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City budget plan includes property tax increase

ASHEBORO — Looking to continue investing in downtown Asheboro, the Zoo City Sportsplex and McCrary Park, City Manager John Ogburn recommended to the City Council that they pass a tax increase for the coming fiscal year.


Ogburn presented the proposed 2023-24 budget to the council on May 30 with the tagline “Investing for Greatness — Building for the Future.” His budget is balanced at $73,826,504 with a property tax rate of 72 cents per $100 of valuation. 


The budget is divided between the General Fund of $49,317,153 and the Water and Sewer Fund of $24,509,351.


His budget letter began: “This Budget is investing for greatness as we continue to make significant capital investments in our vibrant downtown, the Zoo City Sportsplex, and our ‘cathedral of baseball’ Historic McCrary Park. The budget also continues to make investments in our employees. Last year, facing significant losses and shortages in our Police, Fire, Public Services and Wastewater Treatment Plant, the council boldly enhanced wages and training opportunities and as a result there are no vacancies in these critical departments. Additionally, all eligible employees at the Wastewater Treatment Plant have passed/obtained their operator certifications. This budget continues those investments. 


“In this budget, the City will focus on succession planning in critical management level positions as well as bringing in the Executive Director of Downtown Asheboro Inc as a Planner and Downtown Asheboro Liason for the City of Asheboro. The City is only as great as our citizens, and in keeping with our Strategic Plan, this year we continue to make investments in local agencies that enhance our quality of life.”


Ogburn’s letter went on to say that, as a result of building for the future, the Asheboro Fire and Rescue Department recently was awarded the ISO rating of 1, which only a small percentage if fire department attain. Plans are under way to build a new fire station/emergency operations center on Zoo Parkway as growth is focused south toward the NC Zoo.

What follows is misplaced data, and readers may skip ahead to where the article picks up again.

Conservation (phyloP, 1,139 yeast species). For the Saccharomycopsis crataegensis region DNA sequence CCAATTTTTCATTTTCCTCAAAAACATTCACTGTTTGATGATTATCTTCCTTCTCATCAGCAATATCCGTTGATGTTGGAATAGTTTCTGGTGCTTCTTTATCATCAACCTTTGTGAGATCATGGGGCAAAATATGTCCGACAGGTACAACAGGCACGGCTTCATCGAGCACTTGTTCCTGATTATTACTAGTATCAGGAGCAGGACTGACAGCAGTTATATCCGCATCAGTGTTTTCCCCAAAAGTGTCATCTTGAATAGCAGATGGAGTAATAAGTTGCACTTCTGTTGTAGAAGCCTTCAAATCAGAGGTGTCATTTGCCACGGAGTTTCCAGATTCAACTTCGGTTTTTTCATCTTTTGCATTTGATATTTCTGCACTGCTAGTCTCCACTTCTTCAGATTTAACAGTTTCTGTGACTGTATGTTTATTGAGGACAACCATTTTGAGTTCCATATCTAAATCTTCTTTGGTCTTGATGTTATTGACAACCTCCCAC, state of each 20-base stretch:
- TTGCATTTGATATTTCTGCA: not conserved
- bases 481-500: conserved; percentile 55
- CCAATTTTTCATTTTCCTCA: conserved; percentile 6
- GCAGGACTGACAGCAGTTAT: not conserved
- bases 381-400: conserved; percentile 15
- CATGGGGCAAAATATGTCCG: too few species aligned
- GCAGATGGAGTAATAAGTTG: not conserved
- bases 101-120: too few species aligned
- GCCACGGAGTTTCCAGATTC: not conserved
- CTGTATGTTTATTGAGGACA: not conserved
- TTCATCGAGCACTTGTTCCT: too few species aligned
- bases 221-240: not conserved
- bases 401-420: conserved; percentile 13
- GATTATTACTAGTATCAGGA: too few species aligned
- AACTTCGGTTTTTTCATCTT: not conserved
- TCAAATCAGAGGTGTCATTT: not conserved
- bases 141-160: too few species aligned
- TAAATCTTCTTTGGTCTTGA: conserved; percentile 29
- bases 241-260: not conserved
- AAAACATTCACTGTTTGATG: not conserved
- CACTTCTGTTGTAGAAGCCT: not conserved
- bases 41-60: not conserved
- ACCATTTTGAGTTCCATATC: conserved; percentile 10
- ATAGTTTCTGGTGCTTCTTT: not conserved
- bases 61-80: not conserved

Also, the budget includes the beginnings of a local transit system, the Zoo City Loop, with anticipated state funding.


The budget also includes investments in vehicles and equipment, upgrades to the water and sewer system, a water line (funded primarily by the state) along US 64 East to the Wolfspeed megasite in Chatham County, and the David and Pauline Jarrell Center City Garden.


Noting that property values in the city have not kept up with historic levels — “We’re an industrial town in a post-industrial world.” — Ogburn recommended that the council raise the property tax rate to 72 cents from the current 66.5 cents. He pointed out the continued increasing costs of public safety operations, investments in economic development including downtown, support of local agencies, completion and maintenance of the Zoo City Sportsplex and McCrary Park, initiating the Zoo City Bus Loop and rebuilding the city’s cash reserves.


Ogburn said public safety, which includes the Police Department, Fire Department, Building Inspections and Fire Inspections, total $20,818,340, or 91.26 percent of the real property tax revenue. “When funding governmental activities, we look toward taxpayer revenue to fund, at a minimum, public safety expenses,” he said. “This is because everyone, all taxpayers and citizens, wants and benefits from public safety. It is important to all.”


The rates for garbage collection ($18 per month) and recycle collection ($5 per month) remain the same as well as the inside-city water and sewer rates.


A public hearing on the 2023-24 budget will be held on Thursday, June 15, at 7 p.m. in Council Chambers at the Municipal Building, 146 N. Church St. Adoption of the budget is scheduled for 7 p.m. on Monday, June 26. 


A copy of the proposed budget is available at the city clerk’s office in the Municipal Building during regular business hours. It’s also posted on the city website, asheboronc.gov.